Recommended Preparatory Study It is expected that the students read all reading assignments prior to the lectures. Students are expected to be fully prepared for each class and contribute actively to the learning process. Forming a study group and reviewing the class materials after each lecture will prove beneficial for better understanding of the extensive coverage of this course. PDF versions of the lecture notes will be provided one week before class so that students can concentrate on the lecture and discussions rather than taking notes. The lecture notes are subject to intellectual property rights and should not be distributed to others not enrolled in the class under any circumstances. The students are also expected to have read and analyzed the cases assigned carefully before class so that the discussions are focused and productive. Study questions will be provided to help guide the preparation. Also, the world constantly changes in many and often unpredictable ways. It is recommended that the student read a good business publication on a regular basis and stay aware of the changing conditions in the international business environment. Recommended are Fortune, Business Week, Economist, Forbes, Far Eastern Economic Review, The Financial Times, and the Asian Wall Street Journal. 1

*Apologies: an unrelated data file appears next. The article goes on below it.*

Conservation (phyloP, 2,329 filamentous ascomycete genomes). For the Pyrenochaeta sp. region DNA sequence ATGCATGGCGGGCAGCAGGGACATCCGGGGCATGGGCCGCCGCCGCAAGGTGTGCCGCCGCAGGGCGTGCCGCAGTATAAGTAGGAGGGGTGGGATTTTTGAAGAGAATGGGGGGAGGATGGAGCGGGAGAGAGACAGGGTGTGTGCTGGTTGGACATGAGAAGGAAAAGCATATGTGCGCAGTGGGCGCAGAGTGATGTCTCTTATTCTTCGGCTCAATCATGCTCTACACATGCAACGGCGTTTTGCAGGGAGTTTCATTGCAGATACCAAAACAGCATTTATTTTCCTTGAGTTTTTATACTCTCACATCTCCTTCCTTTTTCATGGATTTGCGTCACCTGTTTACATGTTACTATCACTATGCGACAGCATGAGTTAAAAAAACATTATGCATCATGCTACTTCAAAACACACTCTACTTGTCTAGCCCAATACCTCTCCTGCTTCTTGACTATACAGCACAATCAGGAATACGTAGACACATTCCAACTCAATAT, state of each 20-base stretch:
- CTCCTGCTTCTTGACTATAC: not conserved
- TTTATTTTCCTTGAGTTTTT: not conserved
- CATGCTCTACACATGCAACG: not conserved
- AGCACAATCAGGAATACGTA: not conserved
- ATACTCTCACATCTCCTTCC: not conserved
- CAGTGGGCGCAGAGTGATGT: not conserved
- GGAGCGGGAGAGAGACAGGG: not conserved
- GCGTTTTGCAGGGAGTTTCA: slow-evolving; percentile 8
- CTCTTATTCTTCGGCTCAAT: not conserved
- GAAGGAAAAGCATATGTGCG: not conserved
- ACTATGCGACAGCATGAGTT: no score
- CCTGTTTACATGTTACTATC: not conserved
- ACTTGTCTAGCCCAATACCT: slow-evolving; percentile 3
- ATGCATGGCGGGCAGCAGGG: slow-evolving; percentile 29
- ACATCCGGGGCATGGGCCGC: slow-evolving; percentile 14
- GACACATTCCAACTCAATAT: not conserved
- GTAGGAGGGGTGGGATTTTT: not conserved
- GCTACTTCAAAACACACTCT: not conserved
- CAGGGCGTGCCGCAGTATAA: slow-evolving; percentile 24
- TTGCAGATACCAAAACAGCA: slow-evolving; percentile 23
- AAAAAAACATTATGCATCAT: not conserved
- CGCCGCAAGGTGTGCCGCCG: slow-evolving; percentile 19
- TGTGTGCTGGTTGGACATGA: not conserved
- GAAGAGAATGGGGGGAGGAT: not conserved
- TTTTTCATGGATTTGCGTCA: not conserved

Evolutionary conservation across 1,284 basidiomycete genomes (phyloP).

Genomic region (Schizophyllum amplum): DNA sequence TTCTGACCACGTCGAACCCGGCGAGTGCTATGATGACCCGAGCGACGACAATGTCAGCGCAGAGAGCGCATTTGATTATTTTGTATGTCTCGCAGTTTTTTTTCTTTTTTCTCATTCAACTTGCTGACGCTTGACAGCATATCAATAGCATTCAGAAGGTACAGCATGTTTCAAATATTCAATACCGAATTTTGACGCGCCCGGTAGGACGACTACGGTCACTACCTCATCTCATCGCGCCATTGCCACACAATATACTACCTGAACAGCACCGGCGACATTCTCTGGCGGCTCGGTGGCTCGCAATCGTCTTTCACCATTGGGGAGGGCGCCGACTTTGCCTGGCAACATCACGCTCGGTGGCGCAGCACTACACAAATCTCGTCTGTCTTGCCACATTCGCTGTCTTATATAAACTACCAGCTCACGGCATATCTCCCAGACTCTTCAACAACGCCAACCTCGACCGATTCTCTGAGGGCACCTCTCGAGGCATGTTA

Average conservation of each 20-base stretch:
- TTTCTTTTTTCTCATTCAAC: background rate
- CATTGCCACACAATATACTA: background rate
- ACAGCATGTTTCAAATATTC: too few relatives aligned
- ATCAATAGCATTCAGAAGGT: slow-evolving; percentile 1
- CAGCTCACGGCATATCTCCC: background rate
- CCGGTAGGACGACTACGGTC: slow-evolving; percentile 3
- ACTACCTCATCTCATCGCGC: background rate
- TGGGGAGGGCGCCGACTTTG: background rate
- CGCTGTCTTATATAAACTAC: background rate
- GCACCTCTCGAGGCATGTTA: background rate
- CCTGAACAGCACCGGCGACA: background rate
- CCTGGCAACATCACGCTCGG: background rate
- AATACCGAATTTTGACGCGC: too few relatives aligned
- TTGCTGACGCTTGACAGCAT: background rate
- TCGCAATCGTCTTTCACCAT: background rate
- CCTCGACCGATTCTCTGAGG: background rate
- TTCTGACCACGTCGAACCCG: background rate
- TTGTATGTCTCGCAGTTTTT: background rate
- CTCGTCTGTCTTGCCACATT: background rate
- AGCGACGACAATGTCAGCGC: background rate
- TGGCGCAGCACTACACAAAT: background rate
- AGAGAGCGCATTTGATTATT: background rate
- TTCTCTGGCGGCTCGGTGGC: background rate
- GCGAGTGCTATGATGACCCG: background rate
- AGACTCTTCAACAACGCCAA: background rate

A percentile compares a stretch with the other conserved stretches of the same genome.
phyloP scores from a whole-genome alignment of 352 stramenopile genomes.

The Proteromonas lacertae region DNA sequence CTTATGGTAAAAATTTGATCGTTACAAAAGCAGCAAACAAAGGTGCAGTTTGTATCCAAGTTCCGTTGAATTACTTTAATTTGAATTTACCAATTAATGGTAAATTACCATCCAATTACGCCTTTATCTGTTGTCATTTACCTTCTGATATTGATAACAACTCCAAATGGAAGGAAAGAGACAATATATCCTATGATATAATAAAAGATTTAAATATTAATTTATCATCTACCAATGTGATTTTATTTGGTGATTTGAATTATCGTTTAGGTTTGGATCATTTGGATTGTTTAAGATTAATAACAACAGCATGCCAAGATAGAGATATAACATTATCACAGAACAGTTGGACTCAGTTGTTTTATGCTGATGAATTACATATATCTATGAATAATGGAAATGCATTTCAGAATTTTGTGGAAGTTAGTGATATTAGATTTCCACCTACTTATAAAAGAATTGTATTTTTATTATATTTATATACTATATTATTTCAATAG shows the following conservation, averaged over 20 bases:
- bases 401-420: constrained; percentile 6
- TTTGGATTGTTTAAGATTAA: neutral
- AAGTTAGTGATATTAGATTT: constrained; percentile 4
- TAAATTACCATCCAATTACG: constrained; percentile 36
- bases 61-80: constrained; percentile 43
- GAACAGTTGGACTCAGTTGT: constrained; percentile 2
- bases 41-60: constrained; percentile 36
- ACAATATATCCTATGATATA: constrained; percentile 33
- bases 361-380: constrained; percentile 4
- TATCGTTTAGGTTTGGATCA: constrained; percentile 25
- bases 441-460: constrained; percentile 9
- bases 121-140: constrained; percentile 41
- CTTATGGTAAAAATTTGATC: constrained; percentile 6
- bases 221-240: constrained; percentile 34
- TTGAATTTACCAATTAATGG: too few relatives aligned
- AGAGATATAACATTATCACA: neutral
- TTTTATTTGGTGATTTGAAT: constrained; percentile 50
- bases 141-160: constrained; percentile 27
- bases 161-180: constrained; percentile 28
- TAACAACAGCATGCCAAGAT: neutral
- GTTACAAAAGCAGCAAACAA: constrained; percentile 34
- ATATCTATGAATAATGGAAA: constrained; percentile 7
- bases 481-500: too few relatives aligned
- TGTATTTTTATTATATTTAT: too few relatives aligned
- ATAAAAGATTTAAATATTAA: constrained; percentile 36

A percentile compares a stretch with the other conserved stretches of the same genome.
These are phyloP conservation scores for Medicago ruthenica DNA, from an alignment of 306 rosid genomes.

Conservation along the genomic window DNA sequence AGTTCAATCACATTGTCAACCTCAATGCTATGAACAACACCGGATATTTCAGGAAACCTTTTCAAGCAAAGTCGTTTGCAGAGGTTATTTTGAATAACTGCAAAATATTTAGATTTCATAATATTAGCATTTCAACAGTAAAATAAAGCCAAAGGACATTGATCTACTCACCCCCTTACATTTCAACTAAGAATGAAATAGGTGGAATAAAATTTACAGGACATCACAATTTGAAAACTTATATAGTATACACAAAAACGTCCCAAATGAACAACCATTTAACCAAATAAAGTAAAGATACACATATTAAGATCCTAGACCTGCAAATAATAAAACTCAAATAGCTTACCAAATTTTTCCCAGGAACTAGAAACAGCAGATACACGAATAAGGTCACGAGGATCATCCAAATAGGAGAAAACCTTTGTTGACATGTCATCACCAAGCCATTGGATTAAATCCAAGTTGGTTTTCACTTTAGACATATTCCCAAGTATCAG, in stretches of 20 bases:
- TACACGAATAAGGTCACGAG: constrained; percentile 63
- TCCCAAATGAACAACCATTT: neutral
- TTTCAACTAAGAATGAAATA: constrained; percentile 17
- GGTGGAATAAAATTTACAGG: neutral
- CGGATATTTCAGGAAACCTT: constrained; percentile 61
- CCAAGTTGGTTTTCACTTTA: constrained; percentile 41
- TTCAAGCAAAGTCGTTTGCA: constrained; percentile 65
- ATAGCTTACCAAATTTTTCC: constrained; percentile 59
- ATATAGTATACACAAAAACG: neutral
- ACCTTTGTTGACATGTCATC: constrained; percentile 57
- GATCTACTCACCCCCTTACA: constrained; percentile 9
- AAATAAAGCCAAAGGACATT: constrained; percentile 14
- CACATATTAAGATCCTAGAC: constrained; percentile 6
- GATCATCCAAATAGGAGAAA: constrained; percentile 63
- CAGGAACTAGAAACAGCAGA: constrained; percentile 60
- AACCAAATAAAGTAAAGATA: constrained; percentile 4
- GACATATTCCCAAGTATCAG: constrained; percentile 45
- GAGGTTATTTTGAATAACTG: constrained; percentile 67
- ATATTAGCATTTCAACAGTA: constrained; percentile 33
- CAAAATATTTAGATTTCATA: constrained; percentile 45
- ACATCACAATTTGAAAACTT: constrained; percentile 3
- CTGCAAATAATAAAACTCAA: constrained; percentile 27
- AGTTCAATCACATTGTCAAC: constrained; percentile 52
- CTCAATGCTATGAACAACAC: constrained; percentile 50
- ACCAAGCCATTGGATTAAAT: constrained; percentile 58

Textbook The main textbook for the course will be: Title: International Business: Environments and Operations (15th edition, 2014/09) Authors: John Daniels, Lee Radebaugh and Daniel Sullivan. Publisher: Pearson.
Course Schedule Class
Theme and References Lecture Theme
Introduction to International Business: An Overview The Political Environments Facing Business
D&R, Chapter 1, 2 Lecture Theme The Legal and Socio-Cultural Environments Facing Business 2
D&R, Chapter 2, 3 Case Title Urbanizing China (HBS Case 713037) Lecture Theme Analysis of Industry Environments Reference
D&R Chapter 12 Lecture Theme Strategies for International Business References
F. Root, “Designing Entry Strategies for International Markets” in Entry Strategies for International Markets, John Wiley & Sons, 1994, pp.1-23. O. Gadiesh and T. Vestring, “The Consequences of China’s Rising Global Heavyweights,” MIT Sloan Management Review 49:3, 2008, pp.10-11. Lecture Theme Foreign Direct Investment Reference